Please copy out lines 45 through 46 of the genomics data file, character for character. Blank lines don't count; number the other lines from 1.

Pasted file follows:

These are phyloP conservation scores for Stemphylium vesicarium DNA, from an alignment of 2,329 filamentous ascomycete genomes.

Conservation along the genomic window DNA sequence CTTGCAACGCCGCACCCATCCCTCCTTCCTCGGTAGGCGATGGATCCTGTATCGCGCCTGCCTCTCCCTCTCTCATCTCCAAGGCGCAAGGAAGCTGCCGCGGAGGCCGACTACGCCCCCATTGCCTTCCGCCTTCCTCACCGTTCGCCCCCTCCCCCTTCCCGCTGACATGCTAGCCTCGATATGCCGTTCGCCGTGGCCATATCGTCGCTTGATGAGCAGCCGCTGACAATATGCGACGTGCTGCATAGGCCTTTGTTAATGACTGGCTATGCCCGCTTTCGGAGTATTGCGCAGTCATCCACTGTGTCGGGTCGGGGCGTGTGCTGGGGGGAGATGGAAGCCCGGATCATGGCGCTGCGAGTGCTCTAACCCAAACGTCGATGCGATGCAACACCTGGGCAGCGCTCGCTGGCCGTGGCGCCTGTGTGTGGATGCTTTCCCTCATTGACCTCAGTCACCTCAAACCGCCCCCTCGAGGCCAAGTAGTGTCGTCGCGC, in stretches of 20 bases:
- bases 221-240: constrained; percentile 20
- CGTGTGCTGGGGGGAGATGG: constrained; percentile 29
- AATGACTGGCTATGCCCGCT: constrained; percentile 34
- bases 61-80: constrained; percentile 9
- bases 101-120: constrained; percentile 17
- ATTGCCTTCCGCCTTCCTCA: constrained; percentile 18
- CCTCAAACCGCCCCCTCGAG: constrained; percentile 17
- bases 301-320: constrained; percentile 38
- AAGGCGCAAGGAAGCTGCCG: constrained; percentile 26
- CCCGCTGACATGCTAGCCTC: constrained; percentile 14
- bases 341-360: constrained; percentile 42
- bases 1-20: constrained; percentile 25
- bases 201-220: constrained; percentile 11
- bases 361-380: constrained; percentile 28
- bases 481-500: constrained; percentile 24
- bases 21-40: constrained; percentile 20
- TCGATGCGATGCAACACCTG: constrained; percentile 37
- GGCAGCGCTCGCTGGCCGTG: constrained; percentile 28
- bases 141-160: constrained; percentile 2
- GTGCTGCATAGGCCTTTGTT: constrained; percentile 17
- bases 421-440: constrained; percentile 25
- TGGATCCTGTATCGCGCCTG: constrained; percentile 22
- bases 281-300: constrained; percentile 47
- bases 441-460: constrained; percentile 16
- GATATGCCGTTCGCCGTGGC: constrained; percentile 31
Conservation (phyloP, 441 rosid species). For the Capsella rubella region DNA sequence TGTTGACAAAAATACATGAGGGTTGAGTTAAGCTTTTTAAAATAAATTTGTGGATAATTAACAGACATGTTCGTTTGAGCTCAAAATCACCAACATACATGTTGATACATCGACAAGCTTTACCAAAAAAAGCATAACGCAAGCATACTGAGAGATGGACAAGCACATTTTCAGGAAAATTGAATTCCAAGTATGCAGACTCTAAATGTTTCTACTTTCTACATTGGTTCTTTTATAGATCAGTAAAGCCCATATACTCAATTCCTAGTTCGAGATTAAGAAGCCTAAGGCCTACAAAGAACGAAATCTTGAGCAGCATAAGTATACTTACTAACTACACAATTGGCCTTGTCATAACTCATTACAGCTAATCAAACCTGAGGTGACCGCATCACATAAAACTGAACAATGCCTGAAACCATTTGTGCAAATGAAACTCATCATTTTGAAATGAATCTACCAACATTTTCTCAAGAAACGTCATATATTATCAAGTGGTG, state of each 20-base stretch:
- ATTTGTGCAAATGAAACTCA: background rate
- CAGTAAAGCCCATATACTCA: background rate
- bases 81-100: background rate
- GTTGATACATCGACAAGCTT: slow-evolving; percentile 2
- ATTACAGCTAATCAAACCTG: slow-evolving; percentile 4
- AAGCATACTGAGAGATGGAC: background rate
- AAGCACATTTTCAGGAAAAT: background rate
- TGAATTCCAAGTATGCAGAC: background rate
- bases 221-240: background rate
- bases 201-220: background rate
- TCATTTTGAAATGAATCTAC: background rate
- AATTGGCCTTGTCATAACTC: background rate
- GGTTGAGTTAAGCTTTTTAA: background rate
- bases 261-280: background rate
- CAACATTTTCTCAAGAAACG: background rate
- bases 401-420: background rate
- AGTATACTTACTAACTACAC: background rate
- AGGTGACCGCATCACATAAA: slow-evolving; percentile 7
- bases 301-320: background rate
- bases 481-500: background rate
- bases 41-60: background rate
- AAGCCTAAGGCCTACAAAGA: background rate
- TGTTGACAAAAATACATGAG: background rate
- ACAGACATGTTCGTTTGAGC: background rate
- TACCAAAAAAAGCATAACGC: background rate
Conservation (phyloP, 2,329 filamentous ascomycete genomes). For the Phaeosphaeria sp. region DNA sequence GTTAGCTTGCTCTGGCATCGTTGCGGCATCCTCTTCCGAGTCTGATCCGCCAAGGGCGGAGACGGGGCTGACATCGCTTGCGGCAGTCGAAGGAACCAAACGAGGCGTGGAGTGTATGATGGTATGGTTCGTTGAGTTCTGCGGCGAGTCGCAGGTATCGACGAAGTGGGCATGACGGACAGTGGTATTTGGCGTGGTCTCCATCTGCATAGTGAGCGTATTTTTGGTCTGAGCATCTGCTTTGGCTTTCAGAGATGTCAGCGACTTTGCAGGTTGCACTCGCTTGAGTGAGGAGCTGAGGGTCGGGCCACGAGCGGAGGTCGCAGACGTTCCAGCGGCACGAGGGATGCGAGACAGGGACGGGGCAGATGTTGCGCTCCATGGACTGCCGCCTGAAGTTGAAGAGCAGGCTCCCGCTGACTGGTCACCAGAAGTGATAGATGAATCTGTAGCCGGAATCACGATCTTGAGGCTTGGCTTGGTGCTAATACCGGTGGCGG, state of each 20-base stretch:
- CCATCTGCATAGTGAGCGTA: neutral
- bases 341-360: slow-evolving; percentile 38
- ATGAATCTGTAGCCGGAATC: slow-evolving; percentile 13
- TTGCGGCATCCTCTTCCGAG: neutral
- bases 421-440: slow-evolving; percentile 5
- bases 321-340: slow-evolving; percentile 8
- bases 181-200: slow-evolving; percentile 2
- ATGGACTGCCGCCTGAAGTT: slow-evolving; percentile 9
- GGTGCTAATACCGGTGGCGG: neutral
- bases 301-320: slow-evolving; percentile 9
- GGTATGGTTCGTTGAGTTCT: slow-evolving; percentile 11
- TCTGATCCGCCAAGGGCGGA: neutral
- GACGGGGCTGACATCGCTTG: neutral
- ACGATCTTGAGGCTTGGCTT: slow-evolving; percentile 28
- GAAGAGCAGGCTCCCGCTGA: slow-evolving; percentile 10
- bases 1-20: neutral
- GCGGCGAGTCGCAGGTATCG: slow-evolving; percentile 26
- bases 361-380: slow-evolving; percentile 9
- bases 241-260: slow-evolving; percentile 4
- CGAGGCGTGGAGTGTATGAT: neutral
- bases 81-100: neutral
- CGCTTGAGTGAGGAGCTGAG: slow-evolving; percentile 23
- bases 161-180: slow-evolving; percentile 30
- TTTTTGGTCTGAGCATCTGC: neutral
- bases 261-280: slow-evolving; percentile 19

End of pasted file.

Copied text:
- AGTATACTTACTAACTACAC: background rate
- AGGTGACCGCATCACATAAA: slow-evolving; percentile 7